If you are a writer, or have any intentions of being one, then this is a vital read.

Did you know that as well as reviewing everything I read, I also write novels, too? My books blend black humour with light horror, crossing genres with ordinary characters dealing with extraordinary circumstances. Head over to wherever you buy books to take a look at my two offerings. The first, The Atomic Blood-stained Bus, introduces you to a cannibal, an ex-god and the last witches of Britain, while the second, The Third Wheel, follows Dexter who is tired of being single while all his friends get married and settle down, but has a change of priority when aliens invade the planet. I hope you enjoy!

“Twas The Nightshift Before Christmas” by Adam Kay (2019)

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“Christmas is the pine-scented, tinsel-strewn timeout where, like it or not, everything just … stops.”

This is Going to Hurt was a proper game-changing book of the last decade. Adam Kay’s diaries of when he was a junior doctor in the underfunded, understaffed, underappreciated NHS made us all sit up and take notice of what we’d been taking for granted for too long. With humour and powerful emotion, he showed us what the realities of being a doctor were and the book, quite rightly, became a huge bestseller. Because of the popular demand, a sequel was inevitable, and this stocking-sized book details some extra bits of his diaries, this time focusing on the six Christmases he was working.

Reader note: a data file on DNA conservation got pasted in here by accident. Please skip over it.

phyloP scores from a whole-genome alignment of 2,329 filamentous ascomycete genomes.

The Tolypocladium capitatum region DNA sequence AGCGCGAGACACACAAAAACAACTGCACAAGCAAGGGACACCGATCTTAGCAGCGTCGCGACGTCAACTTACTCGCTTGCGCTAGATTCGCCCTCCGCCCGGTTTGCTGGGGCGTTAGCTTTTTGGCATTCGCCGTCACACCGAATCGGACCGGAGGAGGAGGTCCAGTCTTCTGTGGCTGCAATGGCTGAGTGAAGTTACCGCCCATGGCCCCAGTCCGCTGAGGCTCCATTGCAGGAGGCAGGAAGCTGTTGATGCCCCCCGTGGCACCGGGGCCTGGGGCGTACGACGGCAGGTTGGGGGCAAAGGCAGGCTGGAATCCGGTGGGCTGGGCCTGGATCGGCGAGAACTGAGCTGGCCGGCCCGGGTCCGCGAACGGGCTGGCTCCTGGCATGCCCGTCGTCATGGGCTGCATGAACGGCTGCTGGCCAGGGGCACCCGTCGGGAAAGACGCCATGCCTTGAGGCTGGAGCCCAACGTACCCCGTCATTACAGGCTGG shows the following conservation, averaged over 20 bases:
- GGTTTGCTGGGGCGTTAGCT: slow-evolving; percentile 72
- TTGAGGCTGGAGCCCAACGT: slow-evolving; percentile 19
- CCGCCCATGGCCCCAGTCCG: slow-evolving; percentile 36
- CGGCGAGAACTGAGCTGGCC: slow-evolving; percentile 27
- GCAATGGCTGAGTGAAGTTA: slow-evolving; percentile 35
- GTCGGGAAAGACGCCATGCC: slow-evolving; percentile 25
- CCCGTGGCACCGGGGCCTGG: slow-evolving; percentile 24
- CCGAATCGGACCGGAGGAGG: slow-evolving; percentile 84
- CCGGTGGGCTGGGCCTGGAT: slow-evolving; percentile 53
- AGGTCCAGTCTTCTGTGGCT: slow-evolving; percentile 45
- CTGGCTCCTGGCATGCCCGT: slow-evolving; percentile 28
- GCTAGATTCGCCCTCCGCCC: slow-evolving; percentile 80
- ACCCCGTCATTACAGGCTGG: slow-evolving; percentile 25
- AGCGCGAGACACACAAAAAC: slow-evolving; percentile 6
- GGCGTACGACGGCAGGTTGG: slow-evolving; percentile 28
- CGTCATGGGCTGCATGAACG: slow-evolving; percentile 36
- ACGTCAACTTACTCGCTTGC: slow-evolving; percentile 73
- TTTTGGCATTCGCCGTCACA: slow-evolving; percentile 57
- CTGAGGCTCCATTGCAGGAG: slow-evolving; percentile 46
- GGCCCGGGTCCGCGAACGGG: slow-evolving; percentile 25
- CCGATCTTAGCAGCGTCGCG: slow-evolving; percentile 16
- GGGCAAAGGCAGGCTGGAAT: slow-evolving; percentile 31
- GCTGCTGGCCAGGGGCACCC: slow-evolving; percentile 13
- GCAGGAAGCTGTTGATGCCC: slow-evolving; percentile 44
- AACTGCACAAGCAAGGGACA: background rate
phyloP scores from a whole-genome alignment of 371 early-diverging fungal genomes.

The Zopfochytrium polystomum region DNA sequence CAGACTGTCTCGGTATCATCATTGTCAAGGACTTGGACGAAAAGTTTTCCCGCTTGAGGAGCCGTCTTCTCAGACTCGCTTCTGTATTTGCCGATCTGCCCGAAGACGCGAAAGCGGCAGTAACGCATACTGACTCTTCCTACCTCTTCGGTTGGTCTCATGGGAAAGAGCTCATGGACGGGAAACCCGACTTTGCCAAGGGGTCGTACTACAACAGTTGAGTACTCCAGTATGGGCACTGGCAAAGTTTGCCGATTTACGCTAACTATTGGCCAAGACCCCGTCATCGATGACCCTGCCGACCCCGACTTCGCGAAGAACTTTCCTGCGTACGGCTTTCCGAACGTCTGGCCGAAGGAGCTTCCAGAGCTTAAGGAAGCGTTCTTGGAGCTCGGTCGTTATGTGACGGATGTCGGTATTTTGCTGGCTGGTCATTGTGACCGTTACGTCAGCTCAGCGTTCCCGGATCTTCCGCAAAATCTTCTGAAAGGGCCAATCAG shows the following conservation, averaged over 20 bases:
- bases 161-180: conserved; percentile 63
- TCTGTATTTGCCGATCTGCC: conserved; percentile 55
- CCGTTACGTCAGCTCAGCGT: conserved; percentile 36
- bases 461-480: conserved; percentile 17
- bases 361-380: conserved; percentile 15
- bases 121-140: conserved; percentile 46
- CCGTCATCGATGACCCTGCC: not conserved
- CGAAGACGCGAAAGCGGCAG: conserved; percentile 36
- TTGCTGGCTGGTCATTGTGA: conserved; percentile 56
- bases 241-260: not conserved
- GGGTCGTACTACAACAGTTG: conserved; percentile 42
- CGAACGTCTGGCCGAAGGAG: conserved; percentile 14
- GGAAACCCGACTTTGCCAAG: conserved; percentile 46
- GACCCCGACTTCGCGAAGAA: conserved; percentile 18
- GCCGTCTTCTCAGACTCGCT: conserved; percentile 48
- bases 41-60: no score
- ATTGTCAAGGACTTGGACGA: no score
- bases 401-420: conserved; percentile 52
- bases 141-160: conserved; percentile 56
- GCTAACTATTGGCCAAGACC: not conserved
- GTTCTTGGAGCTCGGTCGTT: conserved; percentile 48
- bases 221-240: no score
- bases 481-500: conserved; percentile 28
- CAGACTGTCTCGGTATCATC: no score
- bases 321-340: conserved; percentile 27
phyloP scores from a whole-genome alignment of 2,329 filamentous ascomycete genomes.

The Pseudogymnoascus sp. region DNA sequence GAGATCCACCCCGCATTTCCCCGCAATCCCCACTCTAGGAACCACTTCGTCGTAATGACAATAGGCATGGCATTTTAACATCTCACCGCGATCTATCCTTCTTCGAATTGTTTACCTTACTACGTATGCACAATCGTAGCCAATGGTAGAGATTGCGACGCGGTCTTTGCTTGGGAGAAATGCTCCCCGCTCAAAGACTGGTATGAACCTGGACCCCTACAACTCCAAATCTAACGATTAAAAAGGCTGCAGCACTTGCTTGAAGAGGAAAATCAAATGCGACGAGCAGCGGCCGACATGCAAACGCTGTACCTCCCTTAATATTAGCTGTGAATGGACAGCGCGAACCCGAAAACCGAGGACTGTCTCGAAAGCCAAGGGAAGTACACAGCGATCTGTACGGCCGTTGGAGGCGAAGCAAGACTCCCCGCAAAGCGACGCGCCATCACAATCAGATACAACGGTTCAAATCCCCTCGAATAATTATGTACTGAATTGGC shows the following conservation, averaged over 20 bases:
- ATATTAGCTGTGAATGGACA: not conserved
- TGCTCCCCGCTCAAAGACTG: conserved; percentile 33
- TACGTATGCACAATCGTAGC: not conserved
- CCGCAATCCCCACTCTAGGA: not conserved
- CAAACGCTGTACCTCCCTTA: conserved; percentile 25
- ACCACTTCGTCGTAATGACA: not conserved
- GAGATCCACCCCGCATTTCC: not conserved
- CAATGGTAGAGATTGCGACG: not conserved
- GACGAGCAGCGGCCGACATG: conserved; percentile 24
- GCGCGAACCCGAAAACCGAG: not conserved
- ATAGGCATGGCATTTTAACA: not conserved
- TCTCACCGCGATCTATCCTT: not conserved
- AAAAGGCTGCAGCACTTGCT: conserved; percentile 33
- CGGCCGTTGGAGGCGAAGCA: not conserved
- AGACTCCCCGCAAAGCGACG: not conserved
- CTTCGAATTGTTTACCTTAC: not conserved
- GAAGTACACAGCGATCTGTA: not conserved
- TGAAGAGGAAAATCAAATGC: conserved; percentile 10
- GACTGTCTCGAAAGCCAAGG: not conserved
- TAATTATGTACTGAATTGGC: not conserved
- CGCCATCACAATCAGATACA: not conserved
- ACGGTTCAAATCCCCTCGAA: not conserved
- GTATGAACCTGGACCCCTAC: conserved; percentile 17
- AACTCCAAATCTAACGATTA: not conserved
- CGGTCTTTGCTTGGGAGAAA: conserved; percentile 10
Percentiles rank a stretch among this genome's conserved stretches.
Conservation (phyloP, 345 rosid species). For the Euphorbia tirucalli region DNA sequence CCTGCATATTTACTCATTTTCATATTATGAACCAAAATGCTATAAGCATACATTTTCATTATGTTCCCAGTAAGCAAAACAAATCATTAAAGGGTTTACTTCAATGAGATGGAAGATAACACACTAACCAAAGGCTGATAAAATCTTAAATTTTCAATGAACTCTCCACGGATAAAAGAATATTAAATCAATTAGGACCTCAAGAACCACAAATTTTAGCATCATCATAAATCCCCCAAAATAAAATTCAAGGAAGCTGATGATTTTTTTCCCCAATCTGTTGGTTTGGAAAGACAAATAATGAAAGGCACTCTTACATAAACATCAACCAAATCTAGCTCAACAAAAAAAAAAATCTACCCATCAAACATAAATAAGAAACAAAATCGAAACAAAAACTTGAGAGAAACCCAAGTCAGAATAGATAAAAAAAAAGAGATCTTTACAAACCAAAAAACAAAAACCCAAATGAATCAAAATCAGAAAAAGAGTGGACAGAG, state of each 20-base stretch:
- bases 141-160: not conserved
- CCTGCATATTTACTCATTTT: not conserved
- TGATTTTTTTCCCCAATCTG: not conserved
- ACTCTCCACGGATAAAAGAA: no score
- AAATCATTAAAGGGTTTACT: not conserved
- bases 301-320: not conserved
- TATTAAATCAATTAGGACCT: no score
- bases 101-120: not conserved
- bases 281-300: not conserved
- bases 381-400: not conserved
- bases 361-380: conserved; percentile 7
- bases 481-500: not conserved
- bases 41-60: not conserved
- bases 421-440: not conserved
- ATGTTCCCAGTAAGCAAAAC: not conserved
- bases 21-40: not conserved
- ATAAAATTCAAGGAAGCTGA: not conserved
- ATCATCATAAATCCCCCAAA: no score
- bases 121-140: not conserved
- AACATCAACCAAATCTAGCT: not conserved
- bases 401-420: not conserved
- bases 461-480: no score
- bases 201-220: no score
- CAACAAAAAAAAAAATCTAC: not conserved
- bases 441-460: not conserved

Using just as much humour, Kay regales us with further stories of his time on the ward, including the romantic turkey dinner in the staff room, making decorations out of medical equipment, why gaffer tape is not the best thing to embalm yourself with, how to behave when the Health Minister pays a visit, and what to get a colleague you hate when you draw them in the Secret Santa. It’s not all humour, though, as he also talks about the difficulty of talking about death, the emotional maelstrom caused by a miscarriage, and how the job surgically removes your social life.

There’s not much else I can say, really, just that you should read this. And you should read his other book too, if you’re one of the seven people who hasn’t. Heartbreaking, hilarious and honest in equal measure, it will open your eyes to the reality of working one of the most demanding (and rewarding) jobs in the world.

All hail our NHS – we’d never survive without it.